7 Foods to Help Support Healthy Blood Sugar Levels
If you’re trying to keep your blood sugar within a healthy range, you may be wondering which foods are best. Short answer: There aren’t any foods that lower blood sugar.
That’s because the food we eat from carbohydrates (and sometimes proteins) is converted into glucose, which acts as the body’s main source of energy. So most foods will cause at least a slight increase in blood sugar immediately after you eat.
The good news? “Food can definitely help support healthy blood sugar levels,” says Andrea N. Giancoli, MPH, RD, and Openfit Nutrition Manager. Certain foods have a lower glycemic index, which means they have less impact on blood sugar. These lower glycemic foods are less likely to cause a “spike” in blood sugar.
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Here are 7 foods that can have a low impact on blood sugar.
Studies suggest that frequent nut consumption can have a favorable effect on blood sugar levels. “They’re higher in healthier fats and may potentially increase sensitivity to insulin,” Giancoli says. (Of course, nuts are still high in calories, so you still need to eat them in moderation.)
2. Water-Based Vegetables
Starchy vegetables like corn and potatoes are rich in nutrients, but they can bump up blood sugar levels relatively quickly. Their water-based counterparts — like asparagus, broccoli, leafy greens, peppers, summer squash, and tomatoes — are great choices when you’re trying to help support healthy blood sugar levels. “They’re not causing a spike in your blood sugar, they’re lower in carbohydrates, and they add a lot to your meal,” Giancoli says.
3. Whole Fruit
Yes, fruit has a lot of natural sugar in it, but don’t let that deter you. “We shouldn’t be worried about eating fruit and it spiking our blood sugar,” Giancoli says. “You’re not going to get that same spike as sugar on its own.” Plus, all that fruit sugar comes in a tidy package complete with fiber, water, and micronutrients. And research suggests a diet rich in whole fruits — especially blueberries, grapes, and apples — may be associated with healthy blood sugar.
If you’re looking for foods with a lower impact on blood sugar, whole fruits also tend to be a better choice than fruit juice, which lacks the fiber found in whole fruits.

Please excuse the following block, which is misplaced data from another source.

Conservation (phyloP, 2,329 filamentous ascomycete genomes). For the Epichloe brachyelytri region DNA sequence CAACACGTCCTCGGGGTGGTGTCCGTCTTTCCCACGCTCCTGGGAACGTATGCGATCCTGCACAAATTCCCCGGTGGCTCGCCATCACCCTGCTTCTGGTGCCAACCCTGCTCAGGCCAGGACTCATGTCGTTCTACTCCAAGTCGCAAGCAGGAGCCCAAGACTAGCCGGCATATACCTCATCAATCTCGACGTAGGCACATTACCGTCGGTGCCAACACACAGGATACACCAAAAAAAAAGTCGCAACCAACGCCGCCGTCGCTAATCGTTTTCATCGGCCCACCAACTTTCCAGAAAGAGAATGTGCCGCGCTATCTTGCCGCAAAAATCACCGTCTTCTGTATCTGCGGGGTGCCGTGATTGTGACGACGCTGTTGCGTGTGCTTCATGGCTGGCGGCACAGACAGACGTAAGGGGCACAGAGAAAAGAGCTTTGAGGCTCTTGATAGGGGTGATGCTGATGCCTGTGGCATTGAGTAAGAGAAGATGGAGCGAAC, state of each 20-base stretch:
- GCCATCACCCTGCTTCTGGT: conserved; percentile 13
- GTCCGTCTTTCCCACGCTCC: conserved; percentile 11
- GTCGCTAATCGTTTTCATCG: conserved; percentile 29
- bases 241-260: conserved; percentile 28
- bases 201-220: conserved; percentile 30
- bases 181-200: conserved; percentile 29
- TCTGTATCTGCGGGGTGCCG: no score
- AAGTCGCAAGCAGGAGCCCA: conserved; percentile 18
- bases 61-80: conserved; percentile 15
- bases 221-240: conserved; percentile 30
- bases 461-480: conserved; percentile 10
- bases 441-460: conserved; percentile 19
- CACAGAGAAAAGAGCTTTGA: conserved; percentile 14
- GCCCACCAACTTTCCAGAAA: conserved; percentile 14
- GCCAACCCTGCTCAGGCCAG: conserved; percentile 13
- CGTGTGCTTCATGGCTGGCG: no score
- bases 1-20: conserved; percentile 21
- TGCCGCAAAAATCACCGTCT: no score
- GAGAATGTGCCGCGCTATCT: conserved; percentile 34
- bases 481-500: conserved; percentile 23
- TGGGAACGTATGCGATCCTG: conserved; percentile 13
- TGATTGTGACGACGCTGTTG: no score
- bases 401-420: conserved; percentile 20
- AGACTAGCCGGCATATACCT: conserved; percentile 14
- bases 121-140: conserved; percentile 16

4. Whole Grains
While refined carbohydrates (think sugary breakfast cereals and white bread) can cause a rapid rise in blood sugar, whole grains don’t have the same effects. That’s likely because whole grains like quinoa and oats are a source of fiber and have a slower rate of digestion compared to simple carbs. (Bonus: Sprinkle some cinnamon on your morning oats. Studies suggest consuming 3 to 6 grams of cinnamon per day may help to support healthy blood sugar levels.)
Research has shown that black beans, chickpeas, lentils, and other legumes can help support healthy blood sugar levels. One possible reason: Legumes are a great source of fiber — particularly soluble fiber, which is known for helping to support healthy blood sugar levels. Two thirds of a cup of green peas , for example, has 6 grams of fiber, while a cup of cooked lentils has a whopping 16 grams.
Research has linked the consumption of lean fish with better health. (However, researchers noted it’s still unclear if there’s a direct link, or if people who eat lean fish frequently tend to have healthier lifestyles overall.) Not only is fish a great source of protein and omega-3 fatty acids, it also provides some magnesium — especially salmon, mackerel, and halibut — an important micronutrient for supporting our health, Giancoli says.
Research suggests acidic foods may help to lower the glycemic response to certain starchy foods. More specifically, studies suggest vinegar may be a promising food to help manage glycemic response, so go ahead and add some to your salad dressings and marinades.
How to Find Foods that Support Healthy Blood Sugar
Want to fill your grocery cart with foods that help support healthy blood sugar levels? Giancoli offers these simple tips:
- Choose foods that are as close to their natural state as possible. “The less processed, the better,” Giancoli says.
- Include plenty of high-fiber foods, especially those high in soluble fiber.
- Stock up on fruit and veggies. “Plant-based foods may help because they naturally come with fiber,” Giancoli says.
- For the most part, steer clear of refined carbohydrates and foods with added sugar. “That doesn’t mean you can’t have a treat,” Giancoli says. “You certainly can, but it has to be a part of a healthy balanced diet.”
When you’re planning your meals, try to include all three macronutrients: carbohydrates, fat, and protein. We need carbohydrates to function, and adding healthy fats and lean protein to the mix will help slow the rate of digestion, which in turn slows down the release of glucose into the bloodstream, Giancoli explains.
How often you eat can also play a role. “If you have one large meal, you’re more likely to have a spike in blood sugar, and uptick in the insulin response,” Giancoli says. Eating smaller meals, and eating more often — for example, three square meals a day with a one or two of healthy snacks — will likely be more beneficial for maintaining healthy blood sugar levels.